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Limerick's Frank McCourt Museum 'safe' despite sale


Limerick's Frank McCourt Museum 'safe' despite sale

Leamy House - home to the Frank McCourt Museum

LEAMY House in Hartstonge Street has been purchased by a well-known Limerick businessman.

But the Frank McCourt Museum is to remain in place, its curator Una Heaton has confirmed.

It is understood the sale of the property went ahead early this week.

And speaking yesterday, Una said: “The good news is the Frank McCourt Museum will stay”.

Another tenant of the property – which was formerly the school of the Pulitzer Prize winning Angela’s Ashes author – tailor Joe Clancy will also remain in place.

Acclaimed artist Una added: “I am absolutely delighted. I am just over the moon. The phoenix is rising from the ashes.”

And she said there are some exciting plans for the museum’s future, including a massive eight foot by five foot picture montage of Frank McCourt to be erected on the ceiling of the museum.

“We have quadrupled our number of visitors this year. We are well known, and the fact the museum is remaining open is great for the future of Limerick. We are enhancing the museum. We are going to be making some improvements in the coming weeks – watch this space,” she told the Limerick Leader.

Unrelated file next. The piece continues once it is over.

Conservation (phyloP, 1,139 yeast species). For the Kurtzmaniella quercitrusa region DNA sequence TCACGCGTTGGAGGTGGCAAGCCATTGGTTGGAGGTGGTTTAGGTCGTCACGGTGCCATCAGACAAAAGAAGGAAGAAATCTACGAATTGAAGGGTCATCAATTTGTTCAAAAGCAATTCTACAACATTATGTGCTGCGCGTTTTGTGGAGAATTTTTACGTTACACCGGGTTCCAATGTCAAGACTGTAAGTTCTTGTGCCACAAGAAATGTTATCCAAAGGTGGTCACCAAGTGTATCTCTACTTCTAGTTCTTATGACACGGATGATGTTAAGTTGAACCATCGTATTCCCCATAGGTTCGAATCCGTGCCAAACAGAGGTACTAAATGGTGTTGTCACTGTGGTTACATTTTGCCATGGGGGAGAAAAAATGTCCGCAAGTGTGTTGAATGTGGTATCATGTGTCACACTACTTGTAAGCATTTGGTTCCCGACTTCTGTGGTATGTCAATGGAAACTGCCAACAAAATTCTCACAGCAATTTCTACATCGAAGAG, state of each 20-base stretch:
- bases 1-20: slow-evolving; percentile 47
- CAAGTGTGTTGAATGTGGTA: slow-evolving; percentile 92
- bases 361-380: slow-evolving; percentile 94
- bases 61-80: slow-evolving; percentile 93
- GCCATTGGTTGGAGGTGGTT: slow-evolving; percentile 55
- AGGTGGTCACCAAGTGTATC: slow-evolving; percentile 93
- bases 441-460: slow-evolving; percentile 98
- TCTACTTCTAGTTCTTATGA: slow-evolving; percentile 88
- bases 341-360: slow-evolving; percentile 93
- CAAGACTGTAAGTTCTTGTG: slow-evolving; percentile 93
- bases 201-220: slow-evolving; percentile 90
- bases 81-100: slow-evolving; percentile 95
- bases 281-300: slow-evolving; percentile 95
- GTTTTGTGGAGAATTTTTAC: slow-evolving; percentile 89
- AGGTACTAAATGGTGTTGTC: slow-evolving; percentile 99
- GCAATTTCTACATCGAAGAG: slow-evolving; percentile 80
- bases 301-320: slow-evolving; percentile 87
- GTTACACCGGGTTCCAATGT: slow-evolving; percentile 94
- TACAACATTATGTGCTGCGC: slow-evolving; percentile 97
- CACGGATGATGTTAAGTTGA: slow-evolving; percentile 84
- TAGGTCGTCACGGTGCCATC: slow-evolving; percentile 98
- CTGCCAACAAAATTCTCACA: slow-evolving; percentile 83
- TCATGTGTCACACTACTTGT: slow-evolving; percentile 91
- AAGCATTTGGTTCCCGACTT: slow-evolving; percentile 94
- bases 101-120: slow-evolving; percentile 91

Una said yesterday she was heading up to the Galway Races.

“But my winner has come in already”, she smiled, referring to the fact the Frank McCourt Museum – opened in 2012 – will remain open.

It is the third time in recent years Leamy House was put on the market.

In 2014, the building was put up for sale through Murphy Gubbins Auctioneers for €325,000.

This April, it was put up for sale at an Allsop auction in Dublin for a reduced guide price of €140,000.

This was due to a number of infrastructural issues with the building.

On top of the museum, around 10,000 square feet of office space is available in the Georgian style building.

Leamy House was built in 1843 out of the proceeds of a trust set up by William Leamy.

It closed as a school in 1952.

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